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By: David J. Goldschmidt and Michael J. Schwartz SKADDEN, ARPS, SLATE, MEAGHER & FLOM LLP
The planning and preparation that each public company must undertake in connection with periodic and current reporting is substantial in terms of time, effort, and resources. Managing the reporting process can be a daunting task for a company as members from several departments within the organization typically are involved in addition to service providers. A company’s internal legal team and outside counsel play critical roles in the reporting process. Below are 10 practice points for attorneys that can help ensure you are best positioned to effectively and efficiently assist with a company’s periodic and current reporting.
It seems simple to say that lawyers need to know the rules; however, there is a broad and complex tapestry of rules and regulations that apply to periodic reporting. The three primary reports that all domestic public companies are required to file are Annual Reports on Form 10-K, Quarterly Reports on Form 10-Q, and Current Reports on Form 8-K. Merely reviewing a form itself is not enough to sufficiently familiarize yourself with the applicable form requirements. The forms direct the user to rules and regulations outside of the form, such as Regulation S-K or Regulation S-X, for much of the substance of the required disclosure. Further, if the company has securities listed on a stock exchange, the stock exchange may have additional requirements for disclosure items to be contained in certain periodic reports of which you must be aware.
In addition to understanding the substance of what goes into each report, it is critical to know when the report is due. Late filings can have a number of implications for a company. A late filing may affect a company’s ability to use a short form registration statement on Form S-3 or cause a company to lose its status as a well-known seasoned issuer, each of which could have a significant impact on the company’s capital raising activities. Filing delinquencies could also subject a company to liability under the securities laws, including the antifraud provisions; affect the company’s ability to remain listed on the New York Stock Exchange or NASDAQ; or trigger a default under the company’s debt or other agreements. While a company can plan in advance to meet the filing deadlines for Form 10-Q and Form 10-K, Form 8-Ks, which typically are due within four business days from the applicable triggering event, often can be problematic. Each company must have a process in place to ensure that it can identify when a Form 8-K triggering event occurs and is able to draft and file the report (including any necessary exhibits) by the reporting deadline. Equally important is the ability of outside counsel to quickly advise on (and often flag for the company) triggering events and the correlating reporting requirements.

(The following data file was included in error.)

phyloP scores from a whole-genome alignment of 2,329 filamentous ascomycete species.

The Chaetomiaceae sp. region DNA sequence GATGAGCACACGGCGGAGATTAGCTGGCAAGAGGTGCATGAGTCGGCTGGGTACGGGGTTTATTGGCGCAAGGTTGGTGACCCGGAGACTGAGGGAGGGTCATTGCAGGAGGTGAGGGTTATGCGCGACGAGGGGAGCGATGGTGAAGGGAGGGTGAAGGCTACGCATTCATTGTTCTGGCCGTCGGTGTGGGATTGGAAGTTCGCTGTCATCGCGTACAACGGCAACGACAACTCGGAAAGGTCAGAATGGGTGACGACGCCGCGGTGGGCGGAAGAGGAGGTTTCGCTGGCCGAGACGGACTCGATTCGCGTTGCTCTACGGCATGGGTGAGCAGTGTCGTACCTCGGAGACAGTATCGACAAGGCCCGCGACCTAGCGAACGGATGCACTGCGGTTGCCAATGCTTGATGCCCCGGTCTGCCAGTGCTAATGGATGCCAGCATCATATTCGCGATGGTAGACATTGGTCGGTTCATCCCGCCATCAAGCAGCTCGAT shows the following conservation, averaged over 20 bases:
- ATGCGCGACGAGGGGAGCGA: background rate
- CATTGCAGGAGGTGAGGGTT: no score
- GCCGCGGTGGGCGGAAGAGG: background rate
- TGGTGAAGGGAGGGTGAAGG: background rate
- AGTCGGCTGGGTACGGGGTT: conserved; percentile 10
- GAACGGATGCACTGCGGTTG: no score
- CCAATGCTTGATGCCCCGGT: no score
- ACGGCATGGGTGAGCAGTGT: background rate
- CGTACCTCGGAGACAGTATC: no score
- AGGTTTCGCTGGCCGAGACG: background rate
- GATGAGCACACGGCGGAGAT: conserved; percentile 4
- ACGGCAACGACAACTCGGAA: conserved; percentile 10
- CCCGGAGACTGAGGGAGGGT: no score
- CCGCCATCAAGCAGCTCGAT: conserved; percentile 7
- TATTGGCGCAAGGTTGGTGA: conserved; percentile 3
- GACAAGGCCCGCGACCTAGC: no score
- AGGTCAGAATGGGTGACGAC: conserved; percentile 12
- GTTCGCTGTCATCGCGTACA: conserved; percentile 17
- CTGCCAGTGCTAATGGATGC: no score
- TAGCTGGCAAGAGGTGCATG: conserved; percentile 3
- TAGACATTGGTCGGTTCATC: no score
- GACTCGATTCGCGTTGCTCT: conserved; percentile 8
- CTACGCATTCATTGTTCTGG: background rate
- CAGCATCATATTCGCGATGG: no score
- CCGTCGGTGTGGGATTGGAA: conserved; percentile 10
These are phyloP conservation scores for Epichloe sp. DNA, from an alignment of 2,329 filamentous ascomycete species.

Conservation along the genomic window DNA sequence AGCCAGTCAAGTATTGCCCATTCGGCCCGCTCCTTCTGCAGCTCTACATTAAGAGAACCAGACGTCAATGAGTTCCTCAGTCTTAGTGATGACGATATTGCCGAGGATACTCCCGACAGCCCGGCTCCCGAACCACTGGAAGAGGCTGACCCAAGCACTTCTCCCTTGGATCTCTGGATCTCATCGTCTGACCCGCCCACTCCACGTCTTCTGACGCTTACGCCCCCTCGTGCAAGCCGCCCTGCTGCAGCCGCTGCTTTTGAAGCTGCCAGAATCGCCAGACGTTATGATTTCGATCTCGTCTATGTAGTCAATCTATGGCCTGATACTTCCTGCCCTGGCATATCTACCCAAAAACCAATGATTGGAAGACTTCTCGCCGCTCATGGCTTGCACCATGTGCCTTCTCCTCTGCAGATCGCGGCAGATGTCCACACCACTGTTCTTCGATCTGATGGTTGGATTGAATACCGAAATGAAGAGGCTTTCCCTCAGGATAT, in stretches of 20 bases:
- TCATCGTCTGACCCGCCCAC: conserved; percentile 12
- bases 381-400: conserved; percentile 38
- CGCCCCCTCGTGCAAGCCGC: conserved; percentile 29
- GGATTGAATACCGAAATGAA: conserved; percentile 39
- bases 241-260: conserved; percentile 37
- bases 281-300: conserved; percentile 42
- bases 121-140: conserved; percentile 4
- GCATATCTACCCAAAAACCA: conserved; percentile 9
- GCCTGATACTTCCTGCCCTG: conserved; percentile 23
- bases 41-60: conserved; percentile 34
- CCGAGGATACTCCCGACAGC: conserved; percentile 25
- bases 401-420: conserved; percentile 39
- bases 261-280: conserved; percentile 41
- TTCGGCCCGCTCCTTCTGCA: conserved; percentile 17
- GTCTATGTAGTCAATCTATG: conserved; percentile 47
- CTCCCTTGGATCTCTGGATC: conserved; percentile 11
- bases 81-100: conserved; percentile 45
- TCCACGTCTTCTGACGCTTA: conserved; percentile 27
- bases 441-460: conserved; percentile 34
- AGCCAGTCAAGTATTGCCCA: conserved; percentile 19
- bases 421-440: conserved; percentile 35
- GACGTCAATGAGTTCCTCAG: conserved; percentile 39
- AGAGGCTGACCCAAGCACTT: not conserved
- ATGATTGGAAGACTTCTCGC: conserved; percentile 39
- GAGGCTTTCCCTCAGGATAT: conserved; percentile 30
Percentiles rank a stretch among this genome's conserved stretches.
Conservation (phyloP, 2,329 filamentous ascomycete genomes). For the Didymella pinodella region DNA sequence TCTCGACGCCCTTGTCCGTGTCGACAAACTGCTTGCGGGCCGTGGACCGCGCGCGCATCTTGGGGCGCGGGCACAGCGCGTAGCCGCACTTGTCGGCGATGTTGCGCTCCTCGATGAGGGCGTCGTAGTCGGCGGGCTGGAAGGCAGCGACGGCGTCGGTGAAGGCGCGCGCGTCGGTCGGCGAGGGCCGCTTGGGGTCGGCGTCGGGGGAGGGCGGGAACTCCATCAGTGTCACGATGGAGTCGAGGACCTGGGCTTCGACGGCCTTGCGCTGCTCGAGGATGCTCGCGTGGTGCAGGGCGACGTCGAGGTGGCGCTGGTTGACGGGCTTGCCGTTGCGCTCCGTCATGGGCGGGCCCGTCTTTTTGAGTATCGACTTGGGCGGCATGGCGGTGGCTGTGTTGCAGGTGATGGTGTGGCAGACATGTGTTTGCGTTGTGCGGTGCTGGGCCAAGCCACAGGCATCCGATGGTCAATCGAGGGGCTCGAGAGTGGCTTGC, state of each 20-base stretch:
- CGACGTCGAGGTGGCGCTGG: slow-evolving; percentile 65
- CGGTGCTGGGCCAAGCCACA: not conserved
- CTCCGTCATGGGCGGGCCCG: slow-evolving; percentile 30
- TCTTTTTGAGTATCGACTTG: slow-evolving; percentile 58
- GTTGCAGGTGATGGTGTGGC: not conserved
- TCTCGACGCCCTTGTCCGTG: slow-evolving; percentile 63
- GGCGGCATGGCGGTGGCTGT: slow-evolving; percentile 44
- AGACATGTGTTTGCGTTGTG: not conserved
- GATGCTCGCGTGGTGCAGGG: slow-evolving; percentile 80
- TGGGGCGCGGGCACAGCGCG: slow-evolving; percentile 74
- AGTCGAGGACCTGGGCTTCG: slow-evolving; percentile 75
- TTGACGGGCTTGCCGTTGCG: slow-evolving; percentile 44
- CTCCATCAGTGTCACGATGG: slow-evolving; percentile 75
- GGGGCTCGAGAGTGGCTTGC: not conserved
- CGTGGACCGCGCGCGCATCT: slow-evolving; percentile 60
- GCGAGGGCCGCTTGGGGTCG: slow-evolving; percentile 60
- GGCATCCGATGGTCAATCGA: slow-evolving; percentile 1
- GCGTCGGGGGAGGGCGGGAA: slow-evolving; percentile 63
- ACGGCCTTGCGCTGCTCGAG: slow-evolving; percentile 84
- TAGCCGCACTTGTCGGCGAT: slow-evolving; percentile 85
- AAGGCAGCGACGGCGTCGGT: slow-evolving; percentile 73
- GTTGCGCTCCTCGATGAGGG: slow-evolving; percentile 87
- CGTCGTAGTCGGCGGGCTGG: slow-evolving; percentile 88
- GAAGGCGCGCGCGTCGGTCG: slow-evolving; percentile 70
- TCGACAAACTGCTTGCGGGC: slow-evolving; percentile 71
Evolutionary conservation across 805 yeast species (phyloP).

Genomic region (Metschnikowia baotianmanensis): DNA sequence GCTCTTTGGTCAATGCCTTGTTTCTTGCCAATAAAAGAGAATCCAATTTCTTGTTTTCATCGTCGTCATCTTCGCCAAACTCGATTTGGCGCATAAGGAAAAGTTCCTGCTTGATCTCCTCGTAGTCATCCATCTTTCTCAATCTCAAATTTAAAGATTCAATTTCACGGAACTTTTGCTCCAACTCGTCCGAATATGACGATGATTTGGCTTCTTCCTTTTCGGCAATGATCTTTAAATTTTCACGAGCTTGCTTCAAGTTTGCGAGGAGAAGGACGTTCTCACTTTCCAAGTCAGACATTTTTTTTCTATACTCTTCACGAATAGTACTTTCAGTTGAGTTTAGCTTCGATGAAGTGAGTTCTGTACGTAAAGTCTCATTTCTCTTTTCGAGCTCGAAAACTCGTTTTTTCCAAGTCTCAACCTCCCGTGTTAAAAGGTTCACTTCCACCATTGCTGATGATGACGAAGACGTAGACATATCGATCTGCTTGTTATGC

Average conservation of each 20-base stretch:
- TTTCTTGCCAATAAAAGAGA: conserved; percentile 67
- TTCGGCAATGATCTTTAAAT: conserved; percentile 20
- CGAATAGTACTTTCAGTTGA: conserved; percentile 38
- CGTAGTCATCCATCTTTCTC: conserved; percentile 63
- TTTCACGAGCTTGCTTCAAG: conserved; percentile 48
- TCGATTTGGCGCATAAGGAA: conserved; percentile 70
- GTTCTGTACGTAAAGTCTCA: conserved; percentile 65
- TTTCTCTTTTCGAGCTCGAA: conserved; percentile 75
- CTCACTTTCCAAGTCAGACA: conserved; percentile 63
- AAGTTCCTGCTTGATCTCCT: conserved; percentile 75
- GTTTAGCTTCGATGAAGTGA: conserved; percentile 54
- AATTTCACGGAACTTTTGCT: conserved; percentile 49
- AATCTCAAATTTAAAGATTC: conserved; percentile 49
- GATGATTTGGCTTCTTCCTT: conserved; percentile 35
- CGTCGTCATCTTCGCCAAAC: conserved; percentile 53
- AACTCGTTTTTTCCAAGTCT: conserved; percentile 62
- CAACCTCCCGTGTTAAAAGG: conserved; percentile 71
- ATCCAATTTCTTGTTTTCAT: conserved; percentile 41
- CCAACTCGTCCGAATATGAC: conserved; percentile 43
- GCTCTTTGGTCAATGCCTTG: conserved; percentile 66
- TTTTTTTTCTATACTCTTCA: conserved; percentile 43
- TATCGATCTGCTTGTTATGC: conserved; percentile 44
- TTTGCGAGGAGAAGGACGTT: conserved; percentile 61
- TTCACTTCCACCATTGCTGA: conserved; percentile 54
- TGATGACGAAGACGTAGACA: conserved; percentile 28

Staying abreast of the latest rule changes, SEC initiatives, and accounting developments is key for providing effective advice on periodic reporting. Identifying changes to the rules is clearly important and timely conveying these changes to relevant parties in the disclosure process is vital. Equally important is staying informed on current SEC initiatives or areas with heightened SEC focus. Staying informed on SEC initiatives and areas of focus will enable your client to address any such changes proactively, avoid SEC scrutiny, and improve the quality of the company’s reports. Staying up-to-date can be a challenge, but there are many ways that you can stay current, including reviewing publications by law firms and accounting firms and attending relevant conferences. Finally, changes in accounting rules can affect a company’s report beyond the financial statements. Therefore, it is important for counsel to stay current on recent accounting developments and not merely rely on the company’s accountants and accounting personnel.